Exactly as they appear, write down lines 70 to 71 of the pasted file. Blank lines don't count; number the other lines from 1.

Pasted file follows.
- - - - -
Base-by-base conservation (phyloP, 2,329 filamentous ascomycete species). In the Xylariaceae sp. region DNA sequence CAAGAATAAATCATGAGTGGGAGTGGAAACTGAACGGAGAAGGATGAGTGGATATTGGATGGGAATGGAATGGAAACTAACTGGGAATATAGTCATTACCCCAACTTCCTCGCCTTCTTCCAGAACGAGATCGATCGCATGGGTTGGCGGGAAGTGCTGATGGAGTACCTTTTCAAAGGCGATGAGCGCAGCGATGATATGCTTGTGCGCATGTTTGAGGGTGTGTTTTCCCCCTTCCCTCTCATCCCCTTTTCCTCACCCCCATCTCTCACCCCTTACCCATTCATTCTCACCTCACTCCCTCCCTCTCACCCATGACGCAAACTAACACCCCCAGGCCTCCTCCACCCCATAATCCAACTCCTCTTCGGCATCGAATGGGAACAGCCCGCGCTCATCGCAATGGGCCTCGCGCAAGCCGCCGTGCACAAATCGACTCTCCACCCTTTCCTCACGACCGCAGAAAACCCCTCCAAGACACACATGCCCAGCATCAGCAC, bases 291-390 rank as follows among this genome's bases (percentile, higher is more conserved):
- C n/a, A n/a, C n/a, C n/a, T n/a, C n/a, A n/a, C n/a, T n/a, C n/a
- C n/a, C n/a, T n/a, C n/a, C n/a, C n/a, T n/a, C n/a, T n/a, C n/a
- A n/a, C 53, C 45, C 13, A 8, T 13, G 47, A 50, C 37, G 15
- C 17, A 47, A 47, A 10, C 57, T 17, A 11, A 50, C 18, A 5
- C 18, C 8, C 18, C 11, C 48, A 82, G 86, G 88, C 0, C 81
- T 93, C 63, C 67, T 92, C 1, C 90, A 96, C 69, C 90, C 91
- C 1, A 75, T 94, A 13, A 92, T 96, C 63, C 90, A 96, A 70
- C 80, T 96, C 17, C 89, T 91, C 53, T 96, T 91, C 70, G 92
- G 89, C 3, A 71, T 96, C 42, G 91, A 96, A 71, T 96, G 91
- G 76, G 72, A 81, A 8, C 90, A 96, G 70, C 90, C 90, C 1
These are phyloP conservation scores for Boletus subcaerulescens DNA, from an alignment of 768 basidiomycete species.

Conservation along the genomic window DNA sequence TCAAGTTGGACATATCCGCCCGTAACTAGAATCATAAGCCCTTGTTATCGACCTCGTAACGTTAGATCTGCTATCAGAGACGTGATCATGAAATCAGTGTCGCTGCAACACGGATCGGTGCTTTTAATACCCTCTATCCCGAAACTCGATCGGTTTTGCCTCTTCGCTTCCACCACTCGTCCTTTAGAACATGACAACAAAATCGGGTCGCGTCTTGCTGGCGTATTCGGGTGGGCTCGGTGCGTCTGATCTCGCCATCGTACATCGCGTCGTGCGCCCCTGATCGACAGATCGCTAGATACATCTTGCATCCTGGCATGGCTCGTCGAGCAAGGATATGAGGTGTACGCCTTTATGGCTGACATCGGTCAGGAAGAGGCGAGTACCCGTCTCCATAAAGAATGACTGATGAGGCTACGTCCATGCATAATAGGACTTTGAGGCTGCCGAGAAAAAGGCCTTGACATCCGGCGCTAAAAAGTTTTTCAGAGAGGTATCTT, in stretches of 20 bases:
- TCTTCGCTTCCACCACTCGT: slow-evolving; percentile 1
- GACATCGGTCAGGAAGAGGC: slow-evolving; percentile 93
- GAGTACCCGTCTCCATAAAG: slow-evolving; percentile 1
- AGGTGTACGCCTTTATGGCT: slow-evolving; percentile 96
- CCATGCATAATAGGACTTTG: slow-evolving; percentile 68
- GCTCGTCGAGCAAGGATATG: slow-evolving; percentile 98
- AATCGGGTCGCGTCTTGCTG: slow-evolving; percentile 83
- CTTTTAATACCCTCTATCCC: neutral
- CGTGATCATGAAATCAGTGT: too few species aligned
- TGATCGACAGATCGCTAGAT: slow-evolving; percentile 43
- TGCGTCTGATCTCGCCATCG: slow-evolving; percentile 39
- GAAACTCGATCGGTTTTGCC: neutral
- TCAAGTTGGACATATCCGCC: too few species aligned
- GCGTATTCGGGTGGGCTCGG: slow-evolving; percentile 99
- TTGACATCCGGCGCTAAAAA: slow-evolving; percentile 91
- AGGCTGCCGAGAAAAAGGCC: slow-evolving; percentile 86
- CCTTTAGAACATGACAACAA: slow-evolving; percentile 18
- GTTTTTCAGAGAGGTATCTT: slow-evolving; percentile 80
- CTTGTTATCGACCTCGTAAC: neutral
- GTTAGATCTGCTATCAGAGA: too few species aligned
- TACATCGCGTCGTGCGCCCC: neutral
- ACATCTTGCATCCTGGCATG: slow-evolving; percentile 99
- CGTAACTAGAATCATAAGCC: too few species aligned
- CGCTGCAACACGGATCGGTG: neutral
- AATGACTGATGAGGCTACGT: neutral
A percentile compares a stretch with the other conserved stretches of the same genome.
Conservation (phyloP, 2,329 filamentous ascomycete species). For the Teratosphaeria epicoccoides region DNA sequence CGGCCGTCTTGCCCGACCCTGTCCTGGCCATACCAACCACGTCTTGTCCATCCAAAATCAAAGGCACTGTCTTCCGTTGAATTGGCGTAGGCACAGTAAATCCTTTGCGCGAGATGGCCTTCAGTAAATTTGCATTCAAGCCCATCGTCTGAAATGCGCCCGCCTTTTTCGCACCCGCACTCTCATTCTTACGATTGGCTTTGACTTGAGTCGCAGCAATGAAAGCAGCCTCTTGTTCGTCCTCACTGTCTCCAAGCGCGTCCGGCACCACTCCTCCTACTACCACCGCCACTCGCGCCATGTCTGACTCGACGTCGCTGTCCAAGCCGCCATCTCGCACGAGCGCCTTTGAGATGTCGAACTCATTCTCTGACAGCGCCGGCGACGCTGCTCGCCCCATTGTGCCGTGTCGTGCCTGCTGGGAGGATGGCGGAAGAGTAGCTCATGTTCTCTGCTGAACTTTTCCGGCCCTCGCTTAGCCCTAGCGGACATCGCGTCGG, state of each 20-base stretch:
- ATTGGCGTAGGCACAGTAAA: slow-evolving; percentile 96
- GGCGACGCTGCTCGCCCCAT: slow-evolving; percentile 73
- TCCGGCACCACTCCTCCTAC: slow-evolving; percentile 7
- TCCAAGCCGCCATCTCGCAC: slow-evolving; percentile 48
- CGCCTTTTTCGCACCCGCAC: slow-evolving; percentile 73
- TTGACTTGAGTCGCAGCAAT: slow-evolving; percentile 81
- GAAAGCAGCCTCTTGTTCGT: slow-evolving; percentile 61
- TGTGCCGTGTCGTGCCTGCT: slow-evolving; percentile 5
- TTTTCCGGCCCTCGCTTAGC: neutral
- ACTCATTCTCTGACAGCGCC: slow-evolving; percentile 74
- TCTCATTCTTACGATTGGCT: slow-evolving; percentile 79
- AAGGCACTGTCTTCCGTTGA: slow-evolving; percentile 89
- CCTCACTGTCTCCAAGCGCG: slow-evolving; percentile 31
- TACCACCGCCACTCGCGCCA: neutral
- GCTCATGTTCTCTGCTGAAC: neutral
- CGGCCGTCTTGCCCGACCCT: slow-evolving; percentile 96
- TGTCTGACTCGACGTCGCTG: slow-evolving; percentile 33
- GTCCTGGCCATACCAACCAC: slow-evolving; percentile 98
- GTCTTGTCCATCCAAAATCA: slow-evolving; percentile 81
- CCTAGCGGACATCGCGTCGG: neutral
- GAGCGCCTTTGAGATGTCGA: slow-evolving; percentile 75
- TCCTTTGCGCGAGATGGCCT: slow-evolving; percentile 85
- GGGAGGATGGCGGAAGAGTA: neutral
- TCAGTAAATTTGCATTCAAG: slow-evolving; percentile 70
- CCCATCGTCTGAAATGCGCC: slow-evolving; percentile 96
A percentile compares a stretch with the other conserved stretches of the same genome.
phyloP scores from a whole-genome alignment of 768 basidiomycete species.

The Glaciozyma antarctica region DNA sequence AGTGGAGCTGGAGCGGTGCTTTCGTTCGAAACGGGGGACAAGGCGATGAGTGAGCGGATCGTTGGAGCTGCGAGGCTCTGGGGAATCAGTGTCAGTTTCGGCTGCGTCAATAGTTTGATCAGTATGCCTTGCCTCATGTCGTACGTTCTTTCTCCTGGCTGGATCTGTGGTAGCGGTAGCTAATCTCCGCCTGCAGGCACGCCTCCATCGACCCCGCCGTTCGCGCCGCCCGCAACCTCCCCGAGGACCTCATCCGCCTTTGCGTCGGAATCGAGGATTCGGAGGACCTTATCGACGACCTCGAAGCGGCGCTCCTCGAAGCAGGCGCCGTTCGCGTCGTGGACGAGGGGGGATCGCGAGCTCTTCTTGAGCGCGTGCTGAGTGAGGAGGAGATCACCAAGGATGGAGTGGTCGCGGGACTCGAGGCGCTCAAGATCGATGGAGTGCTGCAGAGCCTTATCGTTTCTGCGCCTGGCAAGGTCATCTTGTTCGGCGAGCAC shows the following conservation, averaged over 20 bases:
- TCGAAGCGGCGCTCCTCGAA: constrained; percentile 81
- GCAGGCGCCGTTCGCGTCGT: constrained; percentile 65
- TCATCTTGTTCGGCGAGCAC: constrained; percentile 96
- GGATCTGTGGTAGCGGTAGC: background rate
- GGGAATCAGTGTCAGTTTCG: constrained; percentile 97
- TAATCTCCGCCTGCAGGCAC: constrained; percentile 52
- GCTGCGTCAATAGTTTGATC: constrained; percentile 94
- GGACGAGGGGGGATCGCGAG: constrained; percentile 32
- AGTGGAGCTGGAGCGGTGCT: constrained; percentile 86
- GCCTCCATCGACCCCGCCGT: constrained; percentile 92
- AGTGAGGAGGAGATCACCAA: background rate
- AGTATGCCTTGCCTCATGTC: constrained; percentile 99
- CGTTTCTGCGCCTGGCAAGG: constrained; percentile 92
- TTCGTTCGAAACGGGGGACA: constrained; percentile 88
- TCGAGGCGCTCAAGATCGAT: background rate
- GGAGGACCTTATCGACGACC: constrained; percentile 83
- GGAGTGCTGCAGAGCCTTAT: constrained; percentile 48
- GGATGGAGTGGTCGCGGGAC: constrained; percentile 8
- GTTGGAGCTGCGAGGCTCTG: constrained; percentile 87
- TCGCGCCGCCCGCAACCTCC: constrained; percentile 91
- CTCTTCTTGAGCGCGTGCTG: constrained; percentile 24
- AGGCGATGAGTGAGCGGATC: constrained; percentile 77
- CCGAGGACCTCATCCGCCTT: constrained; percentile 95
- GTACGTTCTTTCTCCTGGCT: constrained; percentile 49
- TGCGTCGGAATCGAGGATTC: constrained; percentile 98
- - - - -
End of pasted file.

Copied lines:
- GCAGGCGCCGTTCGCGTCGT: constrained; percentile 65
- TCATCTTGTTCGGCGAGCAC: constrained; percentile 96